Oh, the horror! The horror! It’s a bright sunny morning now but later, when night falls, all will change. I have just finished my degree in writing and publishing at Melbourne Polytechnic (formerly NMIT). Three years of blood, sweat and tears have left me bruised and bloodied but unbowed. But barely have the wounds crusted over and the pain to ease then that I have begun to consider further study. Am I a masochist? Maybe. The perversion is not without its attractions. However, in my case life is a quest and the prize is knowledge. I am also partial to the idea of making more money than I could possibly spend in the time left to me.
Such idle musings have led me to reflect on Halloween.
Halloween aka Allhalloween, All Hallows’ Eve or All Saints’ Eve has mixed pagan and Christian origins. But scholars argue whether it originated independently of the Celtic Samhain or has solely Christian roots. Whatever the case, it matters not to the kids in costume who will turn up for trick or treating this evening with parents hovering as bodyguards against the spirits of the night. Thankfully the lighting of bonfires (of vanities or otherwise) is strictly regulated by local authorities. Rumour has it that there are at present no pagans on the council. Even so, apple bobbing may be practised in secret and thousands of pumpkins may be sacrificed to do service as jack-o’-lanterns. There will be parties, drinking and much watching of horror films. Such is the popular taste.
But away from the costumed kids, bobbing apples, hollowed out pumpkins and inebriated adults there are other sides to Halloween. Darker and more spiritual sides. There are religious observances that include church services and the lighting of candles on the graves of the dear and not so dear departed. Saints and martyrs are also remembered. At the same time goblins, fairies and god knows what else will make merry.
I like to fancy myself as a rational being with an open mind. However, I have always struggled to forget my maternal grandmother and her superstitions. Despite her undoubted love for her grandchildren she could not refrain from scaring the bejesus out of us at the most inappropriate times with her own version of tales of the unexpected. When I was a child of about seven years of age my Nan was walking us kids home as a storm was closing in and the skies grew dark. Suddenly a swarm of fruit bats flew overhead shrieking like the damned. Nan could not resist. ‘Those are the souls of the dead,’ she intoned. Boris Karloff was never half so frightening. We cowered like ducklings under Nan’s protective wings and hurried for the safety of home. But that was not the limit of my grandmother’s scary playbook. We lived in a late Victorian two storey terrace on Sydney’s lower North Shore (rented not owned). There was a space under the stairs that was used for storage. According to Nan, that was where the bogeyman lived. The said bogeyman was partial to eating kids. If we ‘played up’ Nan had no qualms in suggesting that the offending kid/s would find themselves locked in the dark space beneath the stairs. I can tell you from personal experience that five minutes in the lair of the bogeyman was more than sufficient. If that were not enough, there was a ghost who haunted the top of the stairs. It’s job was to stop kids from venturing up to the bedrooms which were off-limits until bedtime. Fair enough, you might say. I always had my doubts about this particular story but I lacked the courage to test it. Another favourite ploy of my grandmother’s was to make us huddle under the gigantic old dining table in the kitchen during thunder storms. This was so the thunder god couldn’t get us. Maybe Nan enjoyed our screams? I don’t really know. Small wonder that I emerged from childhood with a well developed fear of the dark, bats, bogeymen, ghosts and thunderstorms.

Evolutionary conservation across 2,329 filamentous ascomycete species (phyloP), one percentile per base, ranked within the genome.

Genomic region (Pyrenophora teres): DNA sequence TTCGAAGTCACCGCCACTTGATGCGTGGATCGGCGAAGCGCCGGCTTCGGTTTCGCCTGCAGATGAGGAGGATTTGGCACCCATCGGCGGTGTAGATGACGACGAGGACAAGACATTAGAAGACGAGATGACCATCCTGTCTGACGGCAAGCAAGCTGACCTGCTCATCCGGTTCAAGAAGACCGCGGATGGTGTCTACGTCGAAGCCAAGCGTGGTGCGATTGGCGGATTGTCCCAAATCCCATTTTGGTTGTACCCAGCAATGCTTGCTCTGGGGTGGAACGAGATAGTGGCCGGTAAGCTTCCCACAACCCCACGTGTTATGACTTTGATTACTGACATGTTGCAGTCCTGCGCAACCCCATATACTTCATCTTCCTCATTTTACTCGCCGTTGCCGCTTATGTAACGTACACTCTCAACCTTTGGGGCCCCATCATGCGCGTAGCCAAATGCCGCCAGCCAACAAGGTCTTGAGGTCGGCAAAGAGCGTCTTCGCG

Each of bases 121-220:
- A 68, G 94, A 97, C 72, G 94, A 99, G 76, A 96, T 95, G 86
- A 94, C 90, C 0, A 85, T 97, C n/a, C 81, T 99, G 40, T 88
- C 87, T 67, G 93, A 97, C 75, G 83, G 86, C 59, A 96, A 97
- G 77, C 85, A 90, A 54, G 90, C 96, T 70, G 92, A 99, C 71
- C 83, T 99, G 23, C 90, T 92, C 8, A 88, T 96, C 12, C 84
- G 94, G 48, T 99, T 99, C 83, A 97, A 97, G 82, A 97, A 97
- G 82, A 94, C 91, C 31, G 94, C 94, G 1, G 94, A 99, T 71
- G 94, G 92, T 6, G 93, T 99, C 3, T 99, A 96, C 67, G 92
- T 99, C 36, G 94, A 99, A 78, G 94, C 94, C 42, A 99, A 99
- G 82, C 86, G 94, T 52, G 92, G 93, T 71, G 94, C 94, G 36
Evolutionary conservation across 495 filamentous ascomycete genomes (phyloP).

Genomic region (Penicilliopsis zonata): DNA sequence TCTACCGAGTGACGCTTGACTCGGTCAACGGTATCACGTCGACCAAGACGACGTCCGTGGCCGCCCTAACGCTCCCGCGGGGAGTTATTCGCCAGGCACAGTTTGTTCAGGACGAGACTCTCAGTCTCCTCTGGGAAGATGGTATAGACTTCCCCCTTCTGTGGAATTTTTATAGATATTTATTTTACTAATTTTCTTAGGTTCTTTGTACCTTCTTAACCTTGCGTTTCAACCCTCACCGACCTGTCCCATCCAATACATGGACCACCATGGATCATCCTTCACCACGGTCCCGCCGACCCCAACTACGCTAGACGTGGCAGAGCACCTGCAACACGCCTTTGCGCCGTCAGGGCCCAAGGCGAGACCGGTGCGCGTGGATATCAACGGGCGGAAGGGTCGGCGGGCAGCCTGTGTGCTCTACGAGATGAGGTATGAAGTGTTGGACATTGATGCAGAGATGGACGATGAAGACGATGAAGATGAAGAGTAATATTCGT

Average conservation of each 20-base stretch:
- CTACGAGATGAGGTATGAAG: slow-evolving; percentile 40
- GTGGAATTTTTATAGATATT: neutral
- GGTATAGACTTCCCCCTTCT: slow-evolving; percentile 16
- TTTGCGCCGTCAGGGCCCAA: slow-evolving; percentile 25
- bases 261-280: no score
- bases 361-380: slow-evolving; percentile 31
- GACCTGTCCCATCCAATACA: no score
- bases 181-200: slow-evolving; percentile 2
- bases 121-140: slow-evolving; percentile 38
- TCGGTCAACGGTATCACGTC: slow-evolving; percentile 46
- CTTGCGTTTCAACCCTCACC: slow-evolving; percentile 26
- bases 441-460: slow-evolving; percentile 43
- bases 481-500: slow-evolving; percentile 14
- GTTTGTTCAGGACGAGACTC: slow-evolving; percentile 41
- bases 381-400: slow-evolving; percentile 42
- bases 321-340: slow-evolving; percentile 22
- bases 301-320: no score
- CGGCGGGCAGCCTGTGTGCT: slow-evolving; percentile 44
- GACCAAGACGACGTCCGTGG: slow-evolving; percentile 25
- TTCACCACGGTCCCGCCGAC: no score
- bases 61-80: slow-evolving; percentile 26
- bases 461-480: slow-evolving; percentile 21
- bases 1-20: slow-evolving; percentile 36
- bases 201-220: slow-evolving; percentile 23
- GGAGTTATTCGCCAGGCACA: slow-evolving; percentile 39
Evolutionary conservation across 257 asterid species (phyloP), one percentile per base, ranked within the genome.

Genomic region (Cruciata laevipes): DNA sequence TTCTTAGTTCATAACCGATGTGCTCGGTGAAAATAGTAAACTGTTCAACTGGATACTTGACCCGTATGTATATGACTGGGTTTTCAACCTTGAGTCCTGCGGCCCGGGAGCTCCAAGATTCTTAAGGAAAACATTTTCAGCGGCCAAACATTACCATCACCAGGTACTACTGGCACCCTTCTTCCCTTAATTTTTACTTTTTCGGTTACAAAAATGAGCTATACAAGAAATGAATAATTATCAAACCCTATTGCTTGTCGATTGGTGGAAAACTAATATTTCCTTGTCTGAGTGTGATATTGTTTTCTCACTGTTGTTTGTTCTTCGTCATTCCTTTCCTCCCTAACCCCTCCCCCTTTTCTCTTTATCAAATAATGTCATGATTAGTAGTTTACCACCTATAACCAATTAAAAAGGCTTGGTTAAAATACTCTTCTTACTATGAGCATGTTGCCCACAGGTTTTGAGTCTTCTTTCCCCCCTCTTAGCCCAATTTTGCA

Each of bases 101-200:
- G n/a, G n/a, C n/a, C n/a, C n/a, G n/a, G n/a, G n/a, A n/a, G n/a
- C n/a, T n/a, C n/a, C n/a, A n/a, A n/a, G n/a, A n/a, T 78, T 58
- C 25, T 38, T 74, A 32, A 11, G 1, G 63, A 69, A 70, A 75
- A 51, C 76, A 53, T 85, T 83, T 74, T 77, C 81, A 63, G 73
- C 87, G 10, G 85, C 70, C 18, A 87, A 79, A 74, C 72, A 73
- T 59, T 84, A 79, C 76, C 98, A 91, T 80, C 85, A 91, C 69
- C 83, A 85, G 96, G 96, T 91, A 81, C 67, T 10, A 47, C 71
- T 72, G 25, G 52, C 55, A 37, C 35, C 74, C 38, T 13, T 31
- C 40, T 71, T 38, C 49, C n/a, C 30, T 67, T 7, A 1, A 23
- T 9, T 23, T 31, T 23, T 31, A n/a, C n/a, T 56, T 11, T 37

This brings me back to Halloween. This year I have decided to do the Christian thing and ignore the costumed kids. Originally I had wanted to dig a deep pit full of spikes and covered with false grass in the approach to our front door. Cop that for a trick, I thought. However, to my utter disbelief I found that the the non-pagan council have strict rules against such developments. I was prepared to argue that it was only a mere fixture but got howled down by the other members of my household. This means I will just have to retreat to the back room and turn up the telly. I will also keep my fingers crossed that a swarm of fruit bats passes overhead at the crucial moments. Perhaps a thunderstorm will arrive?
I’ll leave you on that positive note. After all I have an application for further study to complete.
Enjoy your Halloween. If you can?